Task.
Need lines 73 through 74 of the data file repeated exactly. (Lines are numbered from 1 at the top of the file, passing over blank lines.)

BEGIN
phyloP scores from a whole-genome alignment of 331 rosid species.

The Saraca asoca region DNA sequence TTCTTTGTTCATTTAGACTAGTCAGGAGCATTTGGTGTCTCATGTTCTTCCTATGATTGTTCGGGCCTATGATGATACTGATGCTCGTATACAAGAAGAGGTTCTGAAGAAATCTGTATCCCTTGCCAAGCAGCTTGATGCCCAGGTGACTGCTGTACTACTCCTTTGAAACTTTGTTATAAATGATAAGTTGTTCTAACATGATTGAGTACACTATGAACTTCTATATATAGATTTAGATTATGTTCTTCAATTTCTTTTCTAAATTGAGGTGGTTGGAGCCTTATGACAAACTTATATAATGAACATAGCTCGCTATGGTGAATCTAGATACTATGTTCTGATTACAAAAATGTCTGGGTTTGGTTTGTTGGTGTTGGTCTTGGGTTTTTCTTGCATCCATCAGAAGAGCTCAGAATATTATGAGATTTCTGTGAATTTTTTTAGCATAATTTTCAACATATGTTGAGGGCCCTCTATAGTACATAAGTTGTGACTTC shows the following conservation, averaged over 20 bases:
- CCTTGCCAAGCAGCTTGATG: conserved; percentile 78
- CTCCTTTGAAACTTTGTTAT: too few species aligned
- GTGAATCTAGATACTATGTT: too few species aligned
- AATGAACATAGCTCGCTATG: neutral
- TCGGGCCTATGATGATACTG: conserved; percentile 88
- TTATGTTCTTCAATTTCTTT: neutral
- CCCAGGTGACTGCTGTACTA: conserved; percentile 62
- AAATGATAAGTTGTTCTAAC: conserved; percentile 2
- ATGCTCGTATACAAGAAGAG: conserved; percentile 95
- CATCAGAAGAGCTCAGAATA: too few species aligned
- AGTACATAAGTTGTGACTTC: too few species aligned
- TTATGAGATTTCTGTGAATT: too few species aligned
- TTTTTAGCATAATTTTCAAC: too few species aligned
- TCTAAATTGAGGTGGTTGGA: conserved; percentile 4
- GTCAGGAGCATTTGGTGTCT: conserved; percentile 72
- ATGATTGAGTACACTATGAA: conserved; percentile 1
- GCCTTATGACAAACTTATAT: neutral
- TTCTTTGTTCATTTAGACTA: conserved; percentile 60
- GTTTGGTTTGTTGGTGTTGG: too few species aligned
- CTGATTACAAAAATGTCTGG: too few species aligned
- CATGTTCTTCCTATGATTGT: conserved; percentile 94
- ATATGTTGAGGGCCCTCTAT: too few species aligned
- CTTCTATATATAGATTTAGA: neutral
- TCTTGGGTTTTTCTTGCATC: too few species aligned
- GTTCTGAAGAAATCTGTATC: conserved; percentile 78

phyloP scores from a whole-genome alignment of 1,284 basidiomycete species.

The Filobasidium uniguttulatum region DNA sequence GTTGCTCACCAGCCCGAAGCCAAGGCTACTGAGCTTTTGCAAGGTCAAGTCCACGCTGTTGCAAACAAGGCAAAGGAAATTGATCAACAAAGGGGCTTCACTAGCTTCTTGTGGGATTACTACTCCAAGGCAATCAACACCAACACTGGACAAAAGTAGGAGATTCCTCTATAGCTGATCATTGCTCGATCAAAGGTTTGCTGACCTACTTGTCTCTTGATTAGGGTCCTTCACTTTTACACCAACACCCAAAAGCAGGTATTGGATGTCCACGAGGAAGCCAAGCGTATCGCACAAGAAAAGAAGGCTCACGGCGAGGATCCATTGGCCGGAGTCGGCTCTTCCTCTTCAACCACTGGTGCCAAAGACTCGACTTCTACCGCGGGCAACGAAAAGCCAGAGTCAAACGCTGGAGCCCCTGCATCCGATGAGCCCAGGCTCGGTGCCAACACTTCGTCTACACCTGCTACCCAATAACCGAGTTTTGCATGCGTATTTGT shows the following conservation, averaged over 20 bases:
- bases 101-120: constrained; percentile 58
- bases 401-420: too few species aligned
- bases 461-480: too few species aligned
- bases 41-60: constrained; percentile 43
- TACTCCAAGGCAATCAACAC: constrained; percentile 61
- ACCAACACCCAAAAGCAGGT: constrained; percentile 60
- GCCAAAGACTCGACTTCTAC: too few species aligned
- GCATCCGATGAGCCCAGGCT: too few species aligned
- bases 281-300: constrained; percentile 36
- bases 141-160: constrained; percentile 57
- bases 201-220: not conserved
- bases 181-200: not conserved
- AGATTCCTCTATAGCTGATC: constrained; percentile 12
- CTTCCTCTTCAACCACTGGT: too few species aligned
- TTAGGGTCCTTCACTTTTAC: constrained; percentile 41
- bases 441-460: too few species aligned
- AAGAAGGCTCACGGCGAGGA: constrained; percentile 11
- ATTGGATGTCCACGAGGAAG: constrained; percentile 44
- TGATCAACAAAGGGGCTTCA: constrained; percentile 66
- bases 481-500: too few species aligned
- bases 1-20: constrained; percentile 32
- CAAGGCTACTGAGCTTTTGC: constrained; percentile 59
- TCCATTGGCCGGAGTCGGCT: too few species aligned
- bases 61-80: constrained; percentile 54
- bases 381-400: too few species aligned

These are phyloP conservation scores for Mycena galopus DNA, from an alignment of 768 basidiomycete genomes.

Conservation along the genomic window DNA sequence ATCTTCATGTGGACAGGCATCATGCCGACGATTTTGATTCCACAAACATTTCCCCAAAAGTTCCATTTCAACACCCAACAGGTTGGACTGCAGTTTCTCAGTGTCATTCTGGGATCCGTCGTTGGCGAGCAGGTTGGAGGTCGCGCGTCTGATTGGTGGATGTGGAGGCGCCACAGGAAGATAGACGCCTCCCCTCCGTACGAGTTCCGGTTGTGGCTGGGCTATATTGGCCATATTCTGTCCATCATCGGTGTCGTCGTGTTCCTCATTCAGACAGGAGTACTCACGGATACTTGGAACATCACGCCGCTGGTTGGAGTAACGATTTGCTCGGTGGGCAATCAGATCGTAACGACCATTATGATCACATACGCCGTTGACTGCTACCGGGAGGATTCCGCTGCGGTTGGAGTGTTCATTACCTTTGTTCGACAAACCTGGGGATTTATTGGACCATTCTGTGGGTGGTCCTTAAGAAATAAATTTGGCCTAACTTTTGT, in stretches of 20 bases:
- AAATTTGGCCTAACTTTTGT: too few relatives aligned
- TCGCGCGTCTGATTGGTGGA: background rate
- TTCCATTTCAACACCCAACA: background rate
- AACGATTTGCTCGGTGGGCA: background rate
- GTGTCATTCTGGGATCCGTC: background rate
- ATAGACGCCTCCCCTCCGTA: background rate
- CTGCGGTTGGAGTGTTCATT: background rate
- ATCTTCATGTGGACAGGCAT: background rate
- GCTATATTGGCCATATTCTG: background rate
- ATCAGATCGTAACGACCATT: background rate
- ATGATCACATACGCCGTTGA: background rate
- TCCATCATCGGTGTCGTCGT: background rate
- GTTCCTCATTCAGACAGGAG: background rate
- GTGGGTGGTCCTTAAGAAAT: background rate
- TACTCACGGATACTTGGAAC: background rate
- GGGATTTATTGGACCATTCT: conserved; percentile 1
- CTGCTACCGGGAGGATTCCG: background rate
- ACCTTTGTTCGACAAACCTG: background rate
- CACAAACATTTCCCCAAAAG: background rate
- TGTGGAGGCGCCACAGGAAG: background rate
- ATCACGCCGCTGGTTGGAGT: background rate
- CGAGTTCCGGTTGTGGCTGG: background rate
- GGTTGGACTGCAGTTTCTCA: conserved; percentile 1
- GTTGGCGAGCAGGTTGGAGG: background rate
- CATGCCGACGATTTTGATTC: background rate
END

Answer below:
- CTGCTACCGGGAGGATTCCG: background rate
- ACCTTTGTTCGACAAACCTG: background rate